Lloyd-Jones on the Problem of Preaching

I recently was asked to write a short essay on D.M. Lloyd-Jones' book of lectures Preaching and Preachers which Zondervan is slated to re-issue in 2012. This afforded me an opportunity to re-read the book and to discover that I had been more helped and shaped by it than I had remembered. Most of what I discovered would not fit in the essay and so I decided to spread a bit more of it out in some blog posts.

The first thing that struck me was how this nearly 70 year old Welsh minister (called "the Doctor" by his followers), lecturing in 1969, could have anticipated and addressed so many of the questions surrounding preaching that we are wrestling with in our own culture today. During the post-World War II era in Britain, there was a growing resistance to the older idea of the "primacy" of preaching. Previously it was considered the single most important thing that the minister of the church did. However, by the mid-1960s, there were many in the UK arguing that the era of the pulpit was over and that other things must displace it because preaching—and certainly traditional preaching—was no longer the most effective way for the church to reach people.

In his first lectures the Doctor recounts all the reasons and arguments for the move away from preaching. World War II had given Europeans a suspicion of great orators (think of Hitler himself.) As time had gone on there was more and more suspicion of words and "texts." There was less and less trust that language can communicate meaning. Also, television and radio had changed people's attention spans and created an appetite for informal, intimate speech, not oratory. In a post-Christian culture, there was also an increasing suspicion of all authority, especially religious authority. How, it was asked, could you expect modern people to come out and listen to someone, usually physically standing above you, doing a monologue without any opportunity for response or argument? They certainly would not come on their own, and if they were dragged there they would be bored or offended by all the pontificating.

Lloyd-Jones then lists the various proposals for what the church should do. Some who had lost faith in preaching sought to change it. It became marked by showmanship—more emphasis on stories, on direct appeals to the emotions, and to the creation of spectacle. (He pointed to Henry Ward Beecher of Brooklyn as a prototype.) Others insisted that preaching should be replaced or at least supplemented heavily with "new media" (which in Lloyd-Jones' time meant television and radio.) Still others proposed that preaching should not be so central to worship—that liturgy and artistic expression should come more to the fore. Also there were criticisms that churches had become mere preaching centers, not communities, and greater emphasis needed to be made on social services to the community and on counseling. Finally, the Doctor said there are those who taught that the only hope for the churches was essentially to abandon their current form. Christians should disperse, they said, throwing themselves into serving the community, addressing people's personal and social problems. Then, when Christians did have gatherings, they should be small and characterized by dialogue and multi-voice conversations.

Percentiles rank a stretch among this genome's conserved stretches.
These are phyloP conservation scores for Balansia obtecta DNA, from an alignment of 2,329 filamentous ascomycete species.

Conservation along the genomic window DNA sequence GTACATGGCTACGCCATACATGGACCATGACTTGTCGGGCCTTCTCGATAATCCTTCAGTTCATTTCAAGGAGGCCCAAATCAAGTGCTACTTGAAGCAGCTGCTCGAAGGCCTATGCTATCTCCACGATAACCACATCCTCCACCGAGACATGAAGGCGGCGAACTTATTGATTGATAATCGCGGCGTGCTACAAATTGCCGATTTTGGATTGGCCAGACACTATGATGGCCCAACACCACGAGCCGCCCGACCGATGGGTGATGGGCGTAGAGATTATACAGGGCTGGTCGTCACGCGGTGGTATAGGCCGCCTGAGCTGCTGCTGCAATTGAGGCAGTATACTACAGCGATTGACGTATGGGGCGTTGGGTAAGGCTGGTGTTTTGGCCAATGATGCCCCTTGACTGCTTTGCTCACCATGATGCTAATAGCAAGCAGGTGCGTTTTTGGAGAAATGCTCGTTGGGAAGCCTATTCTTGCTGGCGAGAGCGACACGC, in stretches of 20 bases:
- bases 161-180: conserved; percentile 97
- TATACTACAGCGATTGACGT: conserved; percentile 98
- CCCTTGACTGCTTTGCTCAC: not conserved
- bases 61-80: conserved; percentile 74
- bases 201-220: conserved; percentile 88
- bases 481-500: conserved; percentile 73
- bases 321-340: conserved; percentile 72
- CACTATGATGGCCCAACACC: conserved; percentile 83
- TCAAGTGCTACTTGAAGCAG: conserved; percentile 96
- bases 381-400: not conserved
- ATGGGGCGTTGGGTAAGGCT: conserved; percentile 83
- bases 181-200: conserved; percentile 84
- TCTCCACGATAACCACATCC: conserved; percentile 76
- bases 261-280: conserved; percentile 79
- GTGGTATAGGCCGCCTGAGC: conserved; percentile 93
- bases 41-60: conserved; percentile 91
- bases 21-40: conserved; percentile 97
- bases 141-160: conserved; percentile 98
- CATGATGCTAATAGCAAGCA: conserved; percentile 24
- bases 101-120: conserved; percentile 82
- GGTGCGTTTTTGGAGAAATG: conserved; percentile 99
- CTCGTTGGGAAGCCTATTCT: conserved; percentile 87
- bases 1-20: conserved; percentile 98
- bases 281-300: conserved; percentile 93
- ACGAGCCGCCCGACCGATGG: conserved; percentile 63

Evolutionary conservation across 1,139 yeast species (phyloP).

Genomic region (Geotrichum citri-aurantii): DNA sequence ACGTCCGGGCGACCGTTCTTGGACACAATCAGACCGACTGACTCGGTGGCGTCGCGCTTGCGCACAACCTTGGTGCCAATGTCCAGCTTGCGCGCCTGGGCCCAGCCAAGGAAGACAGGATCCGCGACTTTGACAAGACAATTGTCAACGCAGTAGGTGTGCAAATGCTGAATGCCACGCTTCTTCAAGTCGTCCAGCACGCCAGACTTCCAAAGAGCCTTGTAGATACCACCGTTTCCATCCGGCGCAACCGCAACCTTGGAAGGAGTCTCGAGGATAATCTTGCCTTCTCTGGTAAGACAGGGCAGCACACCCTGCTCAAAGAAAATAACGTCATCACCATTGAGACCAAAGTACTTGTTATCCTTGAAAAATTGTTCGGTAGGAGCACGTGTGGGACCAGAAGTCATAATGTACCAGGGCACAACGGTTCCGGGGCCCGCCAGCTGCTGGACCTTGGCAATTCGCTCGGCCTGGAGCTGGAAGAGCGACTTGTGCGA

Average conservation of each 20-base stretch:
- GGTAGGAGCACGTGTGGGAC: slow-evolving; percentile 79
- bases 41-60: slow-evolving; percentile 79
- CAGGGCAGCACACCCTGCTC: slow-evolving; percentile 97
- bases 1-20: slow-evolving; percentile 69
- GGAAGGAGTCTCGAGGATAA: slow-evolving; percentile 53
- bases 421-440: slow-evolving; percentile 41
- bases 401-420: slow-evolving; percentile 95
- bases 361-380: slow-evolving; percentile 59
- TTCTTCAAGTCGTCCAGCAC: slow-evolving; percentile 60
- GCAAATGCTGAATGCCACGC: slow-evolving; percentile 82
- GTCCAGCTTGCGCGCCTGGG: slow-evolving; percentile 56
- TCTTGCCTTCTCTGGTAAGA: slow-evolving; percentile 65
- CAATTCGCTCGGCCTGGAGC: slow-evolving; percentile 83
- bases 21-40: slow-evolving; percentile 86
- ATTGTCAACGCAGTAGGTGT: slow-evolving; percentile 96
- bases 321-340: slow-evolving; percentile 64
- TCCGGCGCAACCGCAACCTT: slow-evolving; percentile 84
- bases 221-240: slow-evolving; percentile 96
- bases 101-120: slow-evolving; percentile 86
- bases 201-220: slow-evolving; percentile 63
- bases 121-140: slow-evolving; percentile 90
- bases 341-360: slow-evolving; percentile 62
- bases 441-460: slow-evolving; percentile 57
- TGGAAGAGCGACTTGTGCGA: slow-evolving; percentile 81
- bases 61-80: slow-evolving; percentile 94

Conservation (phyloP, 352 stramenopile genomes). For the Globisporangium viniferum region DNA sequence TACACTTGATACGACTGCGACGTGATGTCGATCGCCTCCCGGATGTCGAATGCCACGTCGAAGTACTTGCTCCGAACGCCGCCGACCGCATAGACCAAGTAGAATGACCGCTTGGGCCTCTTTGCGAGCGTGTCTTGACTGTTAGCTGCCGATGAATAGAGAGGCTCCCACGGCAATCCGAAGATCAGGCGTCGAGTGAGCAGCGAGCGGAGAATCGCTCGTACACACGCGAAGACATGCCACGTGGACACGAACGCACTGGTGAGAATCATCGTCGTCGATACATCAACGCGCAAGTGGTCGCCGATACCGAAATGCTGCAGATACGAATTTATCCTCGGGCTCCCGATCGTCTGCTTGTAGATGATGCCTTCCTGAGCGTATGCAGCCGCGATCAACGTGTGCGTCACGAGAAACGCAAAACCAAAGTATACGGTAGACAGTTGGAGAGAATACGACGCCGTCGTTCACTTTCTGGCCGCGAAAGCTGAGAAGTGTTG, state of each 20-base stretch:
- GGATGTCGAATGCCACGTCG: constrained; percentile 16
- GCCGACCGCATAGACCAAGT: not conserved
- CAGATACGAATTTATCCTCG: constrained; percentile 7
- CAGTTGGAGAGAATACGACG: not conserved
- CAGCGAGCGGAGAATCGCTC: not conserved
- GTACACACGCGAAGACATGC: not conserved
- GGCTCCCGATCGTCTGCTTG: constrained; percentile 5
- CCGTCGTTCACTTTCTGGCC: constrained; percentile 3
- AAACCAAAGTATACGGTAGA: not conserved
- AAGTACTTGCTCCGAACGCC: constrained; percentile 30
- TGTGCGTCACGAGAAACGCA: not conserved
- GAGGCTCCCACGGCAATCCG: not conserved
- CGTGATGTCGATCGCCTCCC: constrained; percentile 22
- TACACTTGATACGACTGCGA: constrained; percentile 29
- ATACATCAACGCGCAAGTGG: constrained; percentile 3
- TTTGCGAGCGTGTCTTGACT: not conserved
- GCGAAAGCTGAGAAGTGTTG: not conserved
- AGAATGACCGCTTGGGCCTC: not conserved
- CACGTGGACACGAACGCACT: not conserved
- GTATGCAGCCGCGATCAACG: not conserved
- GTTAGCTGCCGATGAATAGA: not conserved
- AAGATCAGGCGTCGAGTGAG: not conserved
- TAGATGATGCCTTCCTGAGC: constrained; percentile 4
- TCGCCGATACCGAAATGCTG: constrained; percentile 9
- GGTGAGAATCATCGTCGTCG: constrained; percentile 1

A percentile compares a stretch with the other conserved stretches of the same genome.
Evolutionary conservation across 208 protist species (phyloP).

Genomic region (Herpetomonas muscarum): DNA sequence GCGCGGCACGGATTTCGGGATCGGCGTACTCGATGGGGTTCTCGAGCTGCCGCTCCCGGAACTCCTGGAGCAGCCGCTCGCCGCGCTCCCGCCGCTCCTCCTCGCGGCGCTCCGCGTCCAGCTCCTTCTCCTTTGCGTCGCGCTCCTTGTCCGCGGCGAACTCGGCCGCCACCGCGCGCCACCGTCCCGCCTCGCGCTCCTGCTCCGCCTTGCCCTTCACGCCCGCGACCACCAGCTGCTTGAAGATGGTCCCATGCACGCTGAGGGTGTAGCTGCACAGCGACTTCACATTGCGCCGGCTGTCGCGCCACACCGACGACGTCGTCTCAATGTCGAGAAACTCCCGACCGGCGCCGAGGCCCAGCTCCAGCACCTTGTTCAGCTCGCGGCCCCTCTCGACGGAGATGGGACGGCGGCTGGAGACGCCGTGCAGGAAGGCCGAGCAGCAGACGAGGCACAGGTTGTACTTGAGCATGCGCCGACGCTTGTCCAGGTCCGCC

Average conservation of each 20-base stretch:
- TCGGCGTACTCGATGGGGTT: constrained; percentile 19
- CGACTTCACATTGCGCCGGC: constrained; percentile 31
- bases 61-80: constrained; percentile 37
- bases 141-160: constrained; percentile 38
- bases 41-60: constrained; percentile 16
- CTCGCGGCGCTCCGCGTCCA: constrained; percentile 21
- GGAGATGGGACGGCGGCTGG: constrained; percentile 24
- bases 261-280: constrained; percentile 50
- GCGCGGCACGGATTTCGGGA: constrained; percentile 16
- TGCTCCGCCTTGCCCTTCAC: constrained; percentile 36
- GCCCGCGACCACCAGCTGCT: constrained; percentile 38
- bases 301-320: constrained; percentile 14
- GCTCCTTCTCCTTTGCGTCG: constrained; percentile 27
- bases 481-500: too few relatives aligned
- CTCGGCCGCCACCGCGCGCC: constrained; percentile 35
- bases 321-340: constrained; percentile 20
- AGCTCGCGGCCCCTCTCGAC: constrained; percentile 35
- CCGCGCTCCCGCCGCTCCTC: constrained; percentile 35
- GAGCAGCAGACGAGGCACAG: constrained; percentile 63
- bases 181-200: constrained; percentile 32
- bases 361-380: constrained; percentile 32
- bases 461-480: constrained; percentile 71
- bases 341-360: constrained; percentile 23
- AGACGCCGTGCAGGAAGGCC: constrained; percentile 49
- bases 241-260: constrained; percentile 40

What is so striking is how all of this discussion that happened 40-50 years ago in Britain has been happening in the U.S. over the last 10 years. In Lloyd-Jones' day the call was that "preaching won't work with modern people" and today it's the same claim with regard to postmodern people. In his day the charge was that preaching had to keep up with the television age, and now it's a call to adapt to an internet age. But almost all the proposals for how preaching must adapt are basically the same. Therefore, the Doctor's response and critique of them is very relevant. We will look at them in the next post.